Iranians are showing up to the polls in huge numbers. No one seems to be able to call this election. Ahmadinejad loses, or Ahmadinejad wins? The world is on pins and needles because we assume if Ahmadinejad loses, the world will be better, but is that really true? Can he be replaced with someone as evil or worse? Is this election the road to change or more of the same? Updates are beginning to pour in - See below - including Rafsanjani's resignation.reports on increased arrests in the weeks leading up to the election of those dissenting, including religious minorities and a pattern of torture and unfair trials:
At least 194 people have been executed so far this year in Iran, including five women and three juveniles convicted of crimes allegedly committed before they were 18, a practice strictly prohibited under international law.
At least 140 juveniles are known to be on death row in Iran.
At least one person has been stoned to death this year in Iran, despite a 2002 directive from the Head of the Judiciary ordering a moratorium on stonings. Amnesty International is aware of seven women and three men currently under sentence of death by stoning.
The turnout may be as high as 80 percent of eligible voters, which is believed to favor Mousavi. Iranians abroad are voting - estimated that 200,000 cast their ballot at Iranian consulates. A voter in Dubai is quoted saying that Mir Hossein Mousavi "is our Obama." Read more about Mousavi here. The truth is that the Mullahs run Iran. The presidency is just a public face, presented at the whims of the Mullahs. Does it really matter who wins this election?
The outcome will not sharply alter Iran's main policies or sway high-level decisions, such as possible talks with Washington. Those crucial policies are all directly controlled by the ruling clerics headed by the unelected Supreme Leader Ayatollah Ali Khamenei.
But Mousavi has offered hopes of more freedoms at home. If elected, he could try to end crackdowns on liberal media and bloggers and push for Iran to embrace President Barack Obama's offer of dialogue after a nearly 30-year diplomatic freeze. He favors talks with world powers over Iran's nuclear program, which the United States and others fear is aimed at making weapons. Iran says it only seeks reactors for electricity.
Mousavi has been place under house arrest. He was arrested on his way to Khamenei’s house. All communication has been shut off. Khamenei has issued a statement claiming that HE that he is leading this coup to SAVE the Islamic Government.
LA Times on Mousavi’s arrest and rioting:
Hat tip to News Junkie and from their site:
Huge swaths of the capital erupted in fiery riots that stretched into the early morning Sunday as Iranian President Mahmoud Ahmadinejad declared victory in his quest for a second four-year term amid allegations of widespread fraud and a strident challenge of the vote results by his main challenger, who was reportedly placed under house arrest.
A tweet was posted in Mousavi’s Twitter account saying that he had been placed under house arrest by the Ministry of Intelligence. This is the tweet. Other Arrests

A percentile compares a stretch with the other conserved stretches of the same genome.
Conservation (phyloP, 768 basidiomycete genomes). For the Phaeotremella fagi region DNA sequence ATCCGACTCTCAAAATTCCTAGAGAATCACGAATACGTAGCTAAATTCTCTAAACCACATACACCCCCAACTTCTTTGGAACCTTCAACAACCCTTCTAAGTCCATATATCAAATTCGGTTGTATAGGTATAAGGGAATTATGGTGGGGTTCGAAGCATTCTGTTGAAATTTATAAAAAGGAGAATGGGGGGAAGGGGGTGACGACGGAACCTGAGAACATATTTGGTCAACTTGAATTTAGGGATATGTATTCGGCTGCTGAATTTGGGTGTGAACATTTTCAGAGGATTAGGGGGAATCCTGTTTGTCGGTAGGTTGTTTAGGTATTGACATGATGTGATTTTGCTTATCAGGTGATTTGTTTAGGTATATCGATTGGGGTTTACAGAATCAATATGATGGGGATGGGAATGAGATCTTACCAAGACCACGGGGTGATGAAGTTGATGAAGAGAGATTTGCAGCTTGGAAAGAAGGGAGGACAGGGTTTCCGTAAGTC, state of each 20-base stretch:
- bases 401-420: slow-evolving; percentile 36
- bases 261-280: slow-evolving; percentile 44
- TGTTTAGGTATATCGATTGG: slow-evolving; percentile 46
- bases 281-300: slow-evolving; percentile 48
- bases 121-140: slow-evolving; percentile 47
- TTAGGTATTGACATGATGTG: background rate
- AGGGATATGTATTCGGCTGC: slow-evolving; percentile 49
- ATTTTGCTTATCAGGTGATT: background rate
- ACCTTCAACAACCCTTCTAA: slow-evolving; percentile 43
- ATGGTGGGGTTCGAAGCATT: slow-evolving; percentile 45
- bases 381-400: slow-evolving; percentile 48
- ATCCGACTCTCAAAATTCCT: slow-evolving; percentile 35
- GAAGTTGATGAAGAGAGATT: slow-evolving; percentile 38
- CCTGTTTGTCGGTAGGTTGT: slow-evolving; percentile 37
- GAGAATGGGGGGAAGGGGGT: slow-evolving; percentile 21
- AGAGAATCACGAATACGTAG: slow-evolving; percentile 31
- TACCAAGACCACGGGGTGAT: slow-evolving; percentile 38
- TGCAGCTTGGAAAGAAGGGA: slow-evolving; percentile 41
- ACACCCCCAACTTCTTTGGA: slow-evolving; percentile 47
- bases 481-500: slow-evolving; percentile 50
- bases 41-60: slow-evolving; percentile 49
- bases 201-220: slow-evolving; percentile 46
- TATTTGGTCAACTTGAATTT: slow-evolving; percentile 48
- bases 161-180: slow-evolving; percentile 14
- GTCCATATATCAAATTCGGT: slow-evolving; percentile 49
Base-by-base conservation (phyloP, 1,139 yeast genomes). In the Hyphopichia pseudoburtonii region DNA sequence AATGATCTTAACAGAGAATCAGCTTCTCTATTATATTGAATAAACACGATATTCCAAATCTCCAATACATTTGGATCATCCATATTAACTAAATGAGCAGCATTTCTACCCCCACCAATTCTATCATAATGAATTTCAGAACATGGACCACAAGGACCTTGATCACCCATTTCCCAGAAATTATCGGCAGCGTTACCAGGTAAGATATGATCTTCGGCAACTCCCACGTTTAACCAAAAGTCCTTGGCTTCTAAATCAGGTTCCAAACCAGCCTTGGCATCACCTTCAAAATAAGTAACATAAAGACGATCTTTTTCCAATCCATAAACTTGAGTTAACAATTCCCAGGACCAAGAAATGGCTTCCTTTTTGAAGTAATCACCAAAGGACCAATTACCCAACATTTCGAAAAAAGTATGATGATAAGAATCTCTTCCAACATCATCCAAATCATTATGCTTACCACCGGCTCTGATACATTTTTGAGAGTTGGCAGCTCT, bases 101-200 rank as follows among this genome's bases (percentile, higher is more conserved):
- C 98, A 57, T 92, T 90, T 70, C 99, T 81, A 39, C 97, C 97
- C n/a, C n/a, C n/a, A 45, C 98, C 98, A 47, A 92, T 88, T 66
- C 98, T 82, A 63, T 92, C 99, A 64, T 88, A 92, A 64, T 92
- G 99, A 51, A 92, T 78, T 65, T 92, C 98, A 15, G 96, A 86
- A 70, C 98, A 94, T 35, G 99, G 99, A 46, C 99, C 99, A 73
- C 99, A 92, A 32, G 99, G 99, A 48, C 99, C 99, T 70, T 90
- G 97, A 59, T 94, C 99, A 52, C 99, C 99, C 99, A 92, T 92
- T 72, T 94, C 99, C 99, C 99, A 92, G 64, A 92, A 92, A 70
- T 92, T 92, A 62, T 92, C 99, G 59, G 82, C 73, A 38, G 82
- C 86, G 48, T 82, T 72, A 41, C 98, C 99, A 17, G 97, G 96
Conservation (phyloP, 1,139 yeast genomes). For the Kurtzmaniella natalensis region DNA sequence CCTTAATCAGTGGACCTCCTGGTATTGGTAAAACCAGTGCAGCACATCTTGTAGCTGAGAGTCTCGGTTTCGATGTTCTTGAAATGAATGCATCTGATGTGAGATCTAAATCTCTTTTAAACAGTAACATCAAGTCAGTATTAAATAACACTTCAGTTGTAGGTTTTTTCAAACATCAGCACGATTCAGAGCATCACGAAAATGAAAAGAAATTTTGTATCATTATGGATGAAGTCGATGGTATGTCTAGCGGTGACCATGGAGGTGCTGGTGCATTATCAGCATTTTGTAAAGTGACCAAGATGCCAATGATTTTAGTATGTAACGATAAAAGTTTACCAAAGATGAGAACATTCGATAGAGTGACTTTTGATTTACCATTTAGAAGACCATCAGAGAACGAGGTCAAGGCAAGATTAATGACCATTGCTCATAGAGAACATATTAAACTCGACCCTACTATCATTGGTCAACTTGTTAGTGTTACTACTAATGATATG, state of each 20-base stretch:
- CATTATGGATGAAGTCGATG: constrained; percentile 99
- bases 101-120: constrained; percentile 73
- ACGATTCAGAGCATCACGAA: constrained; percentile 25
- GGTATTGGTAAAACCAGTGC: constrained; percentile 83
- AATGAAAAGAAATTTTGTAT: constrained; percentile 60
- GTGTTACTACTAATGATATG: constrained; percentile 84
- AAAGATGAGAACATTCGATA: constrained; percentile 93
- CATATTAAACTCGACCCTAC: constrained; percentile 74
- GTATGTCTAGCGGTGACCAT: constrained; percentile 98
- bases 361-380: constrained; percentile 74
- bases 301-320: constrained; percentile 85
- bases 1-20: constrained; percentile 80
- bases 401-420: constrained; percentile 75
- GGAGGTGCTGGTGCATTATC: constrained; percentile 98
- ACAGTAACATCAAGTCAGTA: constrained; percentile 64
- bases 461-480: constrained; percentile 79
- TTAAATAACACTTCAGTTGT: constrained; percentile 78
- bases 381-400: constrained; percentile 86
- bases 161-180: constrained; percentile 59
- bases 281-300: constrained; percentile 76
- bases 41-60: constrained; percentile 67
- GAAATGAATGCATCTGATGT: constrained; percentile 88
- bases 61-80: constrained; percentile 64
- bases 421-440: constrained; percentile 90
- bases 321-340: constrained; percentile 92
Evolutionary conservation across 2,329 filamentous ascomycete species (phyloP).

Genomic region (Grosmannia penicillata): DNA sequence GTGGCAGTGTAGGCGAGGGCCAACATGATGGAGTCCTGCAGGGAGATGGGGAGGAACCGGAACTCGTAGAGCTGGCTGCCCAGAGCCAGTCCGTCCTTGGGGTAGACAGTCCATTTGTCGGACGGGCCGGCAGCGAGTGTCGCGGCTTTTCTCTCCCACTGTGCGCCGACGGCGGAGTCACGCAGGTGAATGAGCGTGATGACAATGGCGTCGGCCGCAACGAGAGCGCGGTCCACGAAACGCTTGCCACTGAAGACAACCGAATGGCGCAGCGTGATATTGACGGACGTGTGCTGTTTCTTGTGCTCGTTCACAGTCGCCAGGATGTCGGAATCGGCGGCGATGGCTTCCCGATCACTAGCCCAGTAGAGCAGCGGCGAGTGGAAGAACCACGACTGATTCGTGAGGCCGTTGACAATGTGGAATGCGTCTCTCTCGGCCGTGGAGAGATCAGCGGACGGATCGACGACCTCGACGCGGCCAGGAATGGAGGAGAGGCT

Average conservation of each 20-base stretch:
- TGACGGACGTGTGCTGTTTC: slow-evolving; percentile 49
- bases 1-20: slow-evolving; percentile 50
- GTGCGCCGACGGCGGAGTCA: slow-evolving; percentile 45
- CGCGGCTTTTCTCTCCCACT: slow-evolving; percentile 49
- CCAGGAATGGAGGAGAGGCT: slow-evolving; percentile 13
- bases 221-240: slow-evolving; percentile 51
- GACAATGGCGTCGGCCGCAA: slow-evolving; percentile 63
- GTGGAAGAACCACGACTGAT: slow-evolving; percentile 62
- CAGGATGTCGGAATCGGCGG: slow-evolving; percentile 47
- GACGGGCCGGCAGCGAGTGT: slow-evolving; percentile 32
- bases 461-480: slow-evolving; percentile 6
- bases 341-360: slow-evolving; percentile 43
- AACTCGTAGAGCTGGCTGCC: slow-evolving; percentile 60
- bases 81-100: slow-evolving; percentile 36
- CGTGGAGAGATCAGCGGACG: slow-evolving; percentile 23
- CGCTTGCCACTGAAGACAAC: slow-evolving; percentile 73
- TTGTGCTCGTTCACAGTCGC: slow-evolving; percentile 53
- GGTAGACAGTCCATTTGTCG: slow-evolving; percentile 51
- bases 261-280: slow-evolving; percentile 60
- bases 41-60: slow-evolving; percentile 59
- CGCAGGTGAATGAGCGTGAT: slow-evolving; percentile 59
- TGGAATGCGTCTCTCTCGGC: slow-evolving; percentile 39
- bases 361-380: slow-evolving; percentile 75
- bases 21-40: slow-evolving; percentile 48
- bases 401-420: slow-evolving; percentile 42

There are reports that many other leaders in Mousavi’s party have also been arrested: Mosharekat, Mojahedin Enqelab and Ahmad Zaidabadi. Critics within Iran are calling this a “purge” of all reformers. It’s unclear if Ahmadinejad is behind ordering these arrests.
Continuing Civil Unrest
Fires have been set in many parts of the city. The smell of smoke has reached as far Marzdaran. Police are confiscating cameras from people to stop them from sending images outside of Iran. People are using stones to battle the riot police. The Tehranbureau is reporting that as many as 100 people have been killed on the streets of Tehran due to clashes with the police. The AP is also reporting that there are injured Iranians, but didn’t post how many.
Here is what an Iranian citizen has been reporting from the Tehranbureau:
“Here the internet is horrible. After much trouble, I was able t log on through a proxy. I’ll try my best to get the news to you. I have news right now that in Shahrake Gharb [neighborhood in northeast Tehran] is absolute chaos. People are in the streets, they’re chanting. No sign of police. Their protest continues at this hour. I also hear that Niavaran [north Tehran] is a big chaotic too — at least until an hour ago. I’m sorry my information is fragmented. I’m afraid I’ll get disconnected. In Niavaran people are shouting from their homes. That way when police comes they quickly retreat; so they haven’t been able to arrest anyone. I’ve also heard that people captured a few of the Basij guys and gave him a beating. It feels like Martial Law here. Cell phones are down, internet lines are horrible, Facebook is filtered, and … I also have news from Ahvaz. They have also announced there that if someone comes out of their house they will be arrested. So keep your fingers crossed and pray for us.”
More from the LA Times:
Update: 6-14-09 1:15 pm CDT: DailyKos reporting on the resignation of Rafsanjani's resignation in protest to Supreme Leader Khamenei's endorsement of Ahmadinejad's election win.
Tehran erupted in unrest today as results for the Iranian presidential election pitting incumbent Mahmoud Ahmadinejad against leading reformist Mir-Hossein Mousavi and two other rivals were announced. Ahmadinejad won big amid record turnout and allegations of widespread voter fraud.
Enraged Mousavi supporters battled police for hours, and it remained unclear whether the unrest would stop anytime soon.